WEST PALM BEACH – More than half a million acres of public land in the South Florida Water Management District (SFWMD) are open to the public for recreational opportunities.
From Orlando to the Keys, 600,000 acres of SFWMD land is open to the public and used by hikers, bikers, birders, air boaters, campers, stargazers and horseback riders, said Newton Cook, of United Waterfowlers Florida at the SFWMD Recreational Public Forum on Sept. 25 in West Palm Beach.
SFWMD Executive Director Drew Bartlett said a revenue source that used to go into the general fund has been put into maintaining recreational lands.
“There’s a lot of restrooms in our STAs (stormwater treatment areas) that need to be upgraded,” said Bartlett. “We will be working on those this year.”
He said at a previous forum meeting, they heard complaints that a boat ramp in the Water Conservation Area 3-A would be lost due to a Comprehensive Everglades Restoration Plan (CERP) project. A new boat ramp was recently finished to replace it.
He said they are working on a recreational guide for hunters, birdwatchers and whoever is out there on how to use the STAs.
Park Ranger Veronica Kelly of the Loxahatchee National Wildlife Refuge said, "The refuge was established in 1951 and covers 145,188 acres. More than one million people visit the refuge each year.
“We are in within an hour’s drive of more than 6 million people,” she said.
The visitor center is open 9 a.m. to 4 p.m. daily, closed on Thanksgiving and Christmas.
“We have the Everglades – well over 50 miles of hiking, biking and paddling trails,” she said.
Entrance daily pass is $10 per vehicle. Annual pass is $25. The refuge is also part of the National Parks and Federal Recreational Lands pass program.
The park also offers some free days throughout the year, including Oct. 8 and Nov. 11.
This year, the refuge has been allocated six alligator hunt permits. The bag limit is two alligators per permit. In 2020, there were 11 permits issued with 18 harvested. In 2021, they had 6 permits with 9 gators harvested. Last year the refuge did not receive any alligator hunting permits. Florida Fish and Wildlife Conservation Commission (FWC) determines how many alligator hunting permits are issued each year based on their survey of the gator population.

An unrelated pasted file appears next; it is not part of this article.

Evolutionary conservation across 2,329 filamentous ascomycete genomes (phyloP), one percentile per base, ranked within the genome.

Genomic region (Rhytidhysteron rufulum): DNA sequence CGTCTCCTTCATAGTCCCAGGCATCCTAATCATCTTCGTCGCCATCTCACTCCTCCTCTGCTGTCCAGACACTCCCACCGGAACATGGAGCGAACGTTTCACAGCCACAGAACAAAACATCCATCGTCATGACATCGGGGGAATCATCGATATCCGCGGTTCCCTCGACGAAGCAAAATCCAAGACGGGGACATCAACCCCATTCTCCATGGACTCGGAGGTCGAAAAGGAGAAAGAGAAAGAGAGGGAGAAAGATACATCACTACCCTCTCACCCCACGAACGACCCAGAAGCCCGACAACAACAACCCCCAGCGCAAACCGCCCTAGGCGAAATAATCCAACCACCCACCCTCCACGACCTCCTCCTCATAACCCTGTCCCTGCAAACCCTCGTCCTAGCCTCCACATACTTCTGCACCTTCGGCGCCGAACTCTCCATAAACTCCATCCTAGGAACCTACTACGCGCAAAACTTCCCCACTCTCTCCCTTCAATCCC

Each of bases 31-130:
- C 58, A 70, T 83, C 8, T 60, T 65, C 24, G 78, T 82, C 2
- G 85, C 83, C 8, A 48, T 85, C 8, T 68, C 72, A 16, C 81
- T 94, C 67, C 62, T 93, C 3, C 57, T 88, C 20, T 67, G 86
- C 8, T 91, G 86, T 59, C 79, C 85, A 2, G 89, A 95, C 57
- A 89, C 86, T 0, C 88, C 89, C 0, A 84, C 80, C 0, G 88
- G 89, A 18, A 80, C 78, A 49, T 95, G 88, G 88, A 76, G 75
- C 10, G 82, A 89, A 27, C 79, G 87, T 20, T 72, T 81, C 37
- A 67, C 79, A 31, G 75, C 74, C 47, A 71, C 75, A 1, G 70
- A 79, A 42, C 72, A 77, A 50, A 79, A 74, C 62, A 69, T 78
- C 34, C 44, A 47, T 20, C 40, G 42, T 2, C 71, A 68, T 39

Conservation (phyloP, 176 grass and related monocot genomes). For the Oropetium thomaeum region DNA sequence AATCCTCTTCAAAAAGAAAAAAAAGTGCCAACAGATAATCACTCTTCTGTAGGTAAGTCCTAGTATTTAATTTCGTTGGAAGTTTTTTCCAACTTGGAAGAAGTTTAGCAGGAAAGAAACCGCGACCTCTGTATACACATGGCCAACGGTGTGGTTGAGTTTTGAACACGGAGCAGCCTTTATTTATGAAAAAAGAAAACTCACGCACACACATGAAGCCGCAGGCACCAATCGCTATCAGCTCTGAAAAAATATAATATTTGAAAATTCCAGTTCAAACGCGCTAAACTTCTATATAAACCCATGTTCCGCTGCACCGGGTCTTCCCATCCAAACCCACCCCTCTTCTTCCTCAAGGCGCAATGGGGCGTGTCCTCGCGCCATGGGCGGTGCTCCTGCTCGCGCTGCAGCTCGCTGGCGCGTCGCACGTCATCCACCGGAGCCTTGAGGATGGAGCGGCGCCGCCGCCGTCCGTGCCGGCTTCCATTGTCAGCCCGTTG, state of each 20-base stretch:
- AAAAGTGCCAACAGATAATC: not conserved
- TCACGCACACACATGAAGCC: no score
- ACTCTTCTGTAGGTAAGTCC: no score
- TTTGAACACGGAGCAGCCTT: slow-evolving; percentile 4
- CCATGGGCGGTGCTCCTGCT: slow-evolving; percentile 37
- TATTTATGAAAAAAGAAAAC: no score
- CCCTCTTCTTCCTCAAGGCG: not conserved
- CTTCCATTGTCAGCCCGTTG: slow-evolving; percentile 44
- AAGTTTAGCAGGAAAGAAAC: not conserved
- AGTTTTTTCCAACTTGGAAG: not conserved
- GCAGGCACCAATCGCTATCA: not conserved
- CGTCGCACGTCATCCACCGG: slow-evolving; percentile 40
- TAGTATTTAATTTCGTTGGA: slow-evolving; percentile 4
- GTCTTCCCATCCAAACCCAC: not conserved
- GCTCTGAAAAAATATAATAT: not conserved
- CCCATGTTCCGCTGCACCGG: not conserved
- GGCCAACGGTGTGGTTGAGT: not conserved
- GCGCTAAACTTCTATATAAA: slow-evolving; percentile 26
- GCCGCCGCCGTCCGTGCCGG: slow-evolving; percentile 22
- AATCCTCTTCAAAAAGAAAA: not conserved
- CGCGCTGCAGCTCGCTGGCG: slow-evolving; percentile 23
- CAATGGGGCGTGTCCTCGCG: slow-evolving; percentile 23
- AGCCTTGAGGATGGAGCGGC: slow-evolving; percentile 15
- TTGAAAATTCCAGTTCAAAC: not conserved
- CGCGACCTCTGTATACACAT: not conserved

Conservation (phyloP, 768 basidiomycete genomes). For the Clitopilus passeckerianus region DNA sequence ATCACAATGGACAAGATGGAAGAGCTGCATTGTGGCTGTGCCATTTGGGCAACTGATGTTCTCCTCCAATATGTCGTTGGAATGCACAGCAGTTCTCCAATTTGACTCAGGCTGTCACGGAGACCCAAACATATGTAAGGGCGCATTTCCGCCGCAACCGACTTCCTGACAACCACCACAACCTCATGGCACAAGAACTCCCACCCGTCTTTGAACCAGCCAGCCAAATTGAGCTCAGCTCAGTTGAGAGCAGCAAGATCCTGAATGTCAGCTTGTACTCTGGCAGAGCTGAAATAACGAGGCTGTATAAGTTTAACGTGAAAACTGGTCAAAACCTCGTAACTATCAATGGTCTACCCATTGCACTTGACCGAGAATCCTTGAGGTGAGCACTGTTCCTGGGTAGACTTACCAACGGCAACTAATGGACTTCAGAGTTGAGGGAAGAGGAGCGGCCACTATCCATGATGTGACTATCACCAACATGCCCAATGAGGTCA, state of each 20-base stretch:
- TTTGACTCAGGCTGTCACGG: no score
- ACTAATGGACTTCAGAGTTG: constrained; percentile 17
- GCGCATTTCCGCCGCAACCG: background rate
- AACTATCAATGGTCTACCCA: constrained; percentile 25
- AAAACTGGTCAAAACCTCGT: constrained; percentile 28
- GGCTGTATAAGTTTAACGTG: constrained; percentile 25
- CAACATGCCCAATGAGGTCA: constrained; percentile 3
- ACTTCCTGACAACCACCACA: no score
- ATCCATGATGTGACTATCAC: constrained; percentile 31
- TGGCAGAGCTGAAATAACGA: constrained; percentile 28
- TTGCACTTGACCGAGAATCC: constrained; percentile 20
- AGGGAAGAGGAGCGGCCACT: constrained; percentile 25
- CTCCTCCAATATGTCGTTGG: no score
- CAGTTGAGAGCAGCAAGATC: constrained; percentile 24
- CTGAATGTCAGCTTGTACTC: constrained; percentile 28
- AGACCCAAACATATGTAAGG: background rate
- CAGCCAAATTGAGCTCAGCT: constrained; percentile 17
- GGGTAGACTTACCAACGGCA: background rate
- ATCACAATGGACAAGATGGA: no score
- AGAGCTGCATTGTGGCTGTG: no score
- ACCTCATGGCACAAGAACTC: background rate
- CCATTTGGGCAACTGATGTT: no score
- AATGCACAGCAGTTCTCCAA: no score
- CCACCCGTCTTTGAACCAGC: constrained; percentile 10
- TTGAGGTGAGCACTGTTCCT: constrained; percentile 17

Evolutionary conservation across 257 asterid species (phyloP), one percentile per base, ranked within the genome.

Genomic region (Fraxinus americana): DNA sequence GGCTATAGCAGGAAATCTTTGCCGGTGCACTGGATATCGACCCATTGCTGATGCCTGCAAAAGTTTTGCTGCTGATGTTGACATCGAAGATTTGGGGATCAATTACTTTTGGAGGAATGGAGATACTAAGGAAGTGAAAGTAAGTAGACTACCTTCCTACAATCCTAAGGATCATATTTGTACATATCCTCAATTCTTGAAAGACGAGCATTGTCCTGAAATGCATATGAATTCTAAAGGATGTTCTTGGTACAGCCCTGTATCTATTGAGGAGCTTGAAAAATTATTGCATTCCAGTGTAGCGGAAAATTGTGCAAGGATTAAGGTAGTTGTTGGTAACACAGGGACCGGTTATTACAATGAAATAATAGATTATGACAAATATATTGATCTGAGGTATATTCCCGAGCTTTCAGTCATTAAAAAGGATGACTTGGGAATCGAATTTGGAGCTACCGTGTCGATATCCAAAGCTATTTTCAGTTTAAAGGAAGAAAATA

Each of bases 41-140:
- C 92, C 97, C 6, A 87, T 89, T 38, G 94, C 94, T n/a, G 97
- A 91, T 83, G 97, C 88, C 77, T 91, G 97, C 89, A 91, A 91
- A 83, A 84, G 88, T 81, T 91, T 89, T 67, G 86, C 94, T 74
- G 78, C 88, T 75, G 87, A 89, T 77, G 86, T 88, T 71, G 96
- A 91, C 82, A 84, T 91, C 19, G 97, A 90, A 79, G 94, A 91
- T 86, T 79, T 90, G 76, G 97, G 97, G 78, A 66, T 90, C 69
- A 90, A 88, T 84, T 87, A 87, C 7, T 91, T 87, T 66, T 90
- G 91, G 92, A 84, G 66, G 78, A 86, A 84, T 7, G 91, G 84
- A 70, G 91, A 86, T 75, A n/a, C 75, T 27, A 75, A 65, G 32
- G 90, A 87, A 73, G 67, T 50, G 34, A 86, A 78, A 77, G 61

Duck and coot hunting is open throughout most of the refuge. Last year FWC had 381 applications and four permits were issued. This year, the application process just opened.
The Strazzulla Unit deer and hog hunt included 2,592 acres. The season is early August. Hunters apply through FWC in May. This year there were 1,880 applications for the eight permits issued. Two deer were harvested.
The next coming hunt is the interior deer and hog hunt in December. This hunt will be open on 140,705 acres in the refuge. Application period was in May. She said 1,878 applications were received and 10 permits issued.
The Mentored Youth Deer and Hog Hunt will be Dec. 1-3. The target audience is youth ages 12-17 who have never hunted before. Completion of a hunter safety course is required. This hunt partners with FWC’s Youth Hunting Program and FWC HuntMasters.
“They learn how to hunt safely, legally and ethically,” Kelly continued. “They learn about marksmanship and firearm safety, tracking and processing game, and the relationship between hunting and conservation.
“Airboat permits are allowed in designated areas during specific times of the year,” she said. Non-hunting airboat permits allow access 13,900 acres on weekends, July -November, with restrictions during duck and coot seasons. Applications are accepted May 1-15. Ten permits are issued each year.
Non-motorized boats are allowed in the whole area. Motorized boats are allowed in the perimeter canal.
“We also have opportunities for freshwater fishing. There’s over 140,000 acres of water on the refuge,” Kelly said. “There’s also a 58-mile perimeter canal and 60 miles of trails for bank fishing. We’ve got a fishing pier and a dock – lots of places to fish.”
Bowfishing and fish gigging is allowed. Frog gigging is allowed July 16 to March 15.
Walking of leashed pets and horseback riding is allowed on the perimeter levee only. Pet and horse owners are required to clean up after their animals.
A new observation tower was built at the end of Lee Road.
For more information, see the Loxahatchee Refuge website at www.fws.gov/refuge/arthur-r-marshall-loxahatchee.